The secret to making a perfect soft-boiled egg, according to a golf-club chef

You, too, can make top-quality soft-boiled eggs at home.

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Welcome to Clubhouse Eats, where we celebrate the game’s most delectable food and drink. Hope you brought your appetites.


Making a perfect soft-boiled egg is like smoking a driver with a handsy swing: timing is crucial.

But that’s easier in the kitchen than it is on the course.

What are the fundamentals behind this deliciously simple staple? Let’s get cracking, with help from Garret Martindale, executive chef of Sequoyah Country Club, in Oakland, Calif.

fried egg
The secret to making a perfect fried egg, according to a golf-club chef
By: Josh Sens

As Fresh as You Can Get

Do you raise chickens (birds, we mean, not wimpy children)? If so, grab the raw ingredients from your henhouse. Otherwise, buy the freshest you can find. Bonus points, Martindale says, if they’re organic and cage-free.

Cooking Times and Temps

Some like it hot. Very hot. They bring water to a boil and then add the eggs. Martindale suggests the other way around. First, let your eggs sit at room temperature for a short spell, just long enough that they’re not refrigerator cold. Then put them in a pot of cold, salted water and bring to a boil. When the water roils, set your timer for 5 minutes. When that time expires, take the pot off the heat and let the eggs rest for another two minutes. Drain under cold water.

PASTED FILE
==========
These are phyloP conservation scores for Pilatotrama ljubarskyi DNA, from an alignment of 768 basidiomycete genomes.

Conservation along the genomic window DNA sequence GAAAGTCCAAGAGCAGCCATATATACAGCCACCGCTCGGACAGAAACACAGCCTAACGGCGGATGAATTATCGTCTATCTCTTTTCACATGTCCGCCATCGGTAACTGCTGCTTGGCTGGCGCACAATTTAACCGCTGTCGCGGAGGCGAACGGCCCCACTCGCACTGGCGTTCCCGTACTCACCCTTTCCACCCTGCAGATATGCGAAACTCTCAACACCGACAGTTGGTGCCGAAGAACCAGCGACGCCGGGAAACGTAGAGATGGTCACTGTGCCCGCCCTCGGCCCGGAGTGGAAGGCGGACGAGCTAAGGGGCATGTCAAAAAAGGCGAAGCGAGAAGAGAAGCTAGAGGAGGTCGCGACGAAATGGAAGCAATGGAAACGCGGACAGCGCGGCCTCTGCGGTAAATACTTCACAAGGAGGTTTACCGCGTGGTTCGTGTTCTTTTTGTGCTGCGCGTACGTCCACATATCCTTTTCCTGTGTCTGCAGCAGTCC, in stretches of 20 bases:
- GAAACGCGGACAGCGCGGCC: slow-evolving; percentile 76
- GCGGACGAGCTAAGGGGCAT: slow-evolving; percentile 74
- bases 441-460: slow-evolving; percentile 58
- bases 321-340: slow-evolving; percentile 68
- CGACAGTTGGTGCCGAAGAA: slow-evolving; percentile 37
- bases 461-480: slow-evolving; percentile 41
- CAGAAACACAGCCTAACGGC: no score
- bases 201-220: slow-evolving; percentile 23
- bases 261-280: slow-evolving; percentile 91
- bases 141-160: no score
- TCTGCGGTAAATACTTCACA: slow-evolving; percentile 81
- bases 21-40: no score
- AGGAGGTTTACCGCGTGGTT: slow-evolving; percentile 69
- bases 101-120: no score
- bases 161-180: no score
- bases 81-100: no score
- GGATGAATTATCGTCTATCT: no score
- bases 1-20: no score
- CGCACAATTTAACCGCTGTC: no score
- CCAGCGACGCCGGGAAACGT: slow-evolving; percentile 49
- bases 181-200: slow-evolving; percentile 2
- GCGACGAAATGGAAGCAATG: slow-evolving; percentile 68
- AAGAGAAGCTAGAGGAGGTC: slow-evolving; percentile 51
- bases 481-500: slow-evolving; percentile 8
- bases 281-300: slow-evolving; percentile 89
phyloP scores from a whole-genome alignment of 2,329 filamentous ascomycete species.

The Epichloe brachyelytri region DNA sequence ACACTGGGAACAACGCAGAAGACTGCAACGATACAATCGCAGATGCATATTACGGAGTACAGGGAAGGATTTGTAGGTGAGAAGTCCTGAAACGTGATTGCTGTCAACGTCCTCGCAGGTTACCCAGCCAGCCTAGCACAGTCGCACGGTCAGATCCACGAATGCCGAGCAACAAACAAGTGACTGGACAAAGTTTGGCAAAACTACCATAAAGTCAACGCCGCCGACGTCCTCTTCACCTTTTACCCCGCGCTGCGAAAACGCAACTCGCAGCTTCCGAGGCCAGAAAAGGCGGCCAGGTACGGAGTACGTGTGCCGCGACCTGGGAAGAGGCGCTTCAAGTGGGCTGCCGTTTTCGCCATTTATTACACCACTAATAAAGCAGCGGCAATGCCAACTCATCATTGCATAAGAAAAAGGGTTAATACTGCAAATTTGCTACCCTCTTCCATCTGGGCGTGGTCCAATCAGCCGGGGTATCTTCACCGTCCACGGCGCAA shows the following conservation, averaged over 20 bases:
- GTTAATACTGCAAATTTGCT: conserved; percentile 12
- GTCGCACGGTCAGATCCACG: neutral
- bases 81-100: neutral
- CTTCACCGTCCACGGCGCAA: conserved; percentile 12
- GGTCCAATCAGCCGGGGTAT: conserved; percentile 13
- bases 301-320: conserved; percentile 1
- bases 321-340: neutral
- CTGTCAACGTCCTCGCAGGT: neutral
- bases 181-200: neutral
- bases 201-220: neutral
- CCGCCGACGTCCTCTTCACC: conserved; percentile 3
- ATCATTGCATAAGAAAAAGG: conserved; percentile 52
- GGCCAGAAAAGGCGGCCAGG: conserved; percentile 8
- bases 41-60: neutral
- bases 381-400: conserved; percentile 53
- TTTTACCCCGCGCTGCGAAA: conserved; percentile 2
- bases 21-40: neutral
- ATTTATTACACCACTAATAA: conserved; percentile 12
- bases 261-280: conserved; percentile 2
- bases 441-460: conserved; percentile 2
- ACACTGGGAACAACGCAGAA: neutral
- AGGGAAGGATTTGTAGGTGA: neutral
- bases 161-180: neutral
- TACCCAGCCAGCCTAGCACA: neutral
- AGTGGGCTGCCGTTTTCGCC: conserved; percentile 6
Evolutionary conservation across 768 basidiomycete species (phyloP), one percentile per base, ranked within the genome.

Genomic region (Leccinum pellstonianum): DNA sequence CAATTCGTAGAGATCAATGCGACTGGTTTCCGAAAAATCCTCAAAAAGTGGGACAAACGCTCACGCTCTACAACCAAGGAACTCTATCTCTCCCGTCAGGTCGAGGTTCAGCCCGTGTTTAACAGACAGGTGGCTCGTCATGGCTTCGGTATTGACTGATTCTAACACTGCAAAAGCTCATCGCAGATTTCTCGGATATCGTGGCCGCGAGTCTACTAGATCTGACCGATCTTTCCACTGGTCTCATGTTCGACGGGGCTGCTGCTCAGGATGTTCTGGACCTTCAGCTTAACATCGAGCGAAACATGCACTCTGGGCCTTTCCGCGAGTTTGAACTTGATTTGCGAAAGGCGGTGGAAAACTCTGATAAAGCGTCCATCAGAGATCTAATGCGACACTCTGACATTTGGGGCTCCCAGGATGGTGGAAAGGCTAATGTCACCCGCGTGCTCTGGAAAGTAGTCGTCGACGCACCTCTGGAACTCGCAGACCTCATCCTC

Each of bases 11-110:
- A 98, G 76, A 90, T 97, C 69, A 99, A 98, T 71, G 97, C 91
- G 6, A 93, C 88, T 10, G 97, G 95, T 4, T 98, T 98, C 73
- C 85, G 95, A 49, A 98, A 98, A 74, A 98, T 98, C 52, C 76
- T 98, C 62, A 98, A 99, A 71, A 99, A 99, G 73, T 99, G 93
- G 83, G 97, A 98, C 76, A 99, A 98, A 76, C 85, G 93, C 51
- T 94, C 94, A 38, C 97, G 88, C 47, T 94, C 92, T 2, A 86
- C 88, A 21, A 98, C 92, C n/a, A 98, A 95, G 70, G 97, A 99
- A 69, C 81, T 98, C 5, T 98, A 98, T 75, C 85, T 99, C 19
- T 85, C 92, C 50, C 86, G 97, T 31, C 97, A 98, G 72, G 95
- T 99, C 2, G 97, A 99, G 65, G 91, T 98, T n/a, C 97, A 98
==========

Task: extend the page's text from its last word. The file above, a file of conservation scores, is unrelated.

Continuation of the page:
The Peeling Process

Place the eggs in a bowl and run it under cold water, agitating the bowl as you go to help loosen the shell and create tiny cracks that will make the peeling easier. The fresher the eggs, the harder they are to peel. But this is by no means hard labor. Work patiently, and you’ll get the job done without mangling the egg.

How to Serve

Over salads. Spread on toast. Straight up out of the shell. There’s no bad way to eat a soft-boiled egg. Properly prepared, they need little adornment. A sprinkling of salt and pepper should do it, though a drizzle of extra-virgin olive oil wouldn’t hurt either.

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A golf, food and travel writer, Josh Sens has been a GOLF Magazine contributor since 2004 and now contributes across all of GOLF’s platforms. His work has been anthologized in The Best American Sportswriting. He is also the co-author, with Sammy Hagar, of Are We Having Any Fun Yet: the Cooking and Partying Handbook.